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July 29, 2011
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New Apache Pig 0.9 Features – Part 2 (Embedding)

* Special note: the code discussed in this blog is available here *

A common complain of Pig is the lack of control flow statements: if/else, while loop, for loop, etc.

And now Pig has a response for it: Pig embedding. You can now write a python program and embed Pig scripts inside of it, leveraging all language features provided by Python, including control flow.

The Pig embedding API is similar to the database embedding API. You will compile statement, bind to parameter, execute statement and then iterate through cursor. The Pig embedding document provides an excellent guide on how the Pig embedding API works.

In this blog, I will show an example of a classic k-means algorithm implemented by Pig embedding.  The goal of the K-means algorithm is to cluster data into k cluster in which each observation belongs to the cluster with the nearest mean. It is an iterative process and it converges only if the cluster centroid does not move any further. To simplify the example, we only calculate k-means of 1-dimention data: gpa field in student.txt.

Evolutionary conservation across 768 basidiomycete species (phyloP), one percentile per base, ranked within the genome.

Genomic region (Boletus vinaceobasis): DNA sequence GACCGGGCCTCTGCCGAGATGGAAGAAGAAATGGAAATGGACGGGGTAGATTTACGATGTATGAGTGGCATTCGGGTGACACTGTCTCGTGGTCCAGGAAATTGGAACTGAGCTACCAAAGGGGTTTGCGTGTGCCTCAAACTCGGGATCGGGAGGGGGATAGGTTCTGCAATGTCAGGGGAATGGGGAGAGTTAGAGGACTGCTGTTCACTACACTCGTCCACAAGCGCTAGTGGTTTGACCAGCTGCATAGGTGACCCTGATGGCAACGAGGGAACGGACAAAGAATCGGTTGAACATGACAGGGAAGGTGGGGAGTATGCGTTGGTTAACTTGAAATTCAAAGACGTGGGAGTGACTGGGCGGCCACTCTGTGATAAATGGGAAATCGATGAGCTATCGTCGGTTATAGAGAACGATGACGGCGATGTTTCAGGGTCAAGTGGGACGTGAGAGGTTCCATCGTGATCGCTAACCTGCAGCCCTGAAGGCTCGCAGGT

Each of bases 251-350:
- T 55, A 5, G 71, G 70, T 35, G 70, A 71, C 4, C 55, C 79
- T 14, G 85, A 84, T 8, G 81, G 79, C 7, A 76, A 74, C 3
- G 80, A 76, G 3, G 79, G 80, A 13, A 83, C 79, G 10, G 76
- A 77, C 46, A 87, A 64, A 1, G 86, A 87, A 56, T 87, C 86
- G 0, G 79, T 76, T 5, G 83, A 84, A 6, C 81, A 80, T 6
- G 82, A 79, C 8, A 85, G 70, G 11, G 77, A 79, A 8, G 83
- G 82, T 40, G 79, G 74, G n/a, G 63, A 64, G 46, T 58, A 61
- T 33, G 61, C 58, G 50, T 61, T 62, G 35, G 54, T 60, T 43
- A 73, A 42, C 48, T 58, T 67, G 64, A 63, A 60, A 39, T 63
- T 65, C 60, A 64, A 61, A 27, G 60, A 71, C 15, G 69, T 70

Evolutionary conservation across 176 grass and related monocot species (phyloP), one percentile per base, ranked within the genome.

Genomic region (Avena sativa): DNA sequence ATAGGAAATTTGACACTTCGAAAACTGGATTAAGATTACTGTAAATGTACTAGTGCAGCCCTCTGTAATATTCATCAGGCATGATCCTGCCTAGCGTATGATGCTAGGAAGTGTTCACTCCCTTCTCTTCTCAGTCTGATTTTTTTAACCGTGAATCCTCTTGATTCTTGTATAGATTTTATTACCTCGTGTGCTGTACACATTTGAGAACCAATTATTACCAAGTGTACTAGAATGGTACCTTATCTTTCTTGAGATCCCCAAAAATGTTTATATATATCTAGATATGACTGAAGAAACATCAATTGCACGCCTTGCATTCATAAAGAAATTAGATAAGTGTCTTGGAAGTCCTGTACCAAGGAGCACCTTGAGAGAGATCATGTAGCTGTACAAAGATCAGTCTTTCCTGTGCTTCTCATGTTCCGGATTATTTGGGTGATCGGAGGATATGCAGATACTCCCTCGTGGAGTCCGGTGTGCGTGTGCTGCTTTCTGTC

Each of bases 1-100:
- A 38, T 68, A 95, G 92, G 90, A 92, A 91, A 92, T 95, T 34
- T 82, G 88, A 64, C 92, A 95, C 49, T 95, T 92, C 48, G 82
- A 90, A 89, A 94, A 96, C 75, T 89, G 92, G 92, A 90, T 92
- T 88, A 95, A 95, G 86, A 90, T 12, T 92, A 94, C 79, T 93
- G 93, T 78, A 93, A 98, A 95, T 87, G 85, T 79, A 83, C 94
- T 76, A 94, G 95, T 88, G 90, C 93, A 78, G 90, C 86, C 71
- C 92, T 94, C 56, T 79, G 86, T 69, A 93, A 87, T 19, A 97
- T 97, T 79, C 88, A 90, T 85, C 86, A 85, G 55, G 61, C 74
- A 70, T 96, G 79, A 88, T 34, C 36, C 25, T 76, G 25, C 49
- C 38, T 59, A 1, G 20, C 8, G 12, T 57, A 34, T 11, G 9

We compile the Pig script outside the loop since we will run the same query every time:

P = Pig.compile("""register udf.jar DEFINE find_centroid FindCentroid('$centroids'); raw = load 'student.txt' as (name:chararray, age:int, gpa:double); centroided = foreach raw generate gpa, find_centroid(gpa) as centroid; grouped = group centroided by centroid; result = foreach grouped generate group, AVG(centroided.gpa); store result into 'output'; """)

Then we enter the loop:

while iter_num<MAX_ITERATION: Q = P.bind({'centroids':initial_centroids}) # bind parameter: centroids from last iteration results = Q.runSingle()  # run this Pig script iter = results.result("result").iterator()  # open the iterator of result for i in range(k): tuple = centroids[i] = float(str(tuple.get(1))) # get ith centroid of this iteration # … calculate the moving distance # if the moving distance < tolerance then converge # otherwise, use the new centroid and loop again

Inside the loop, we bind the program with the Python variable: initial centroid. Then we run the Pig script by “runSingle”. “runSingle” kicks off a Pig script and waits for its completion. This is what we need in k-means. The current iteration depends on the result of the previous iteration, so we cannot run multiple iterations at the same time. Then we get an iterator, and we can walk through the iterator to get our results: new centroid. This process repeats until converge: centroid stops moving.

This covers the major steps of a typical Pig embedding script.

The complete Python script, udf and input data are available here.

To run this python script in local mode, use the command:

export PIG_CLASSPATH=build/ivy/lib/Pig/jython-2.5.0.jar bin/pig -x local

By the way, Pig embedding is also available in JavaScript.

Thanks to Richard Ding and Julien Le Dem for building this great feature.

Additional information can be found in the Pig embedding document and the slides created by Julien Le Dem.

— Daniel Dai



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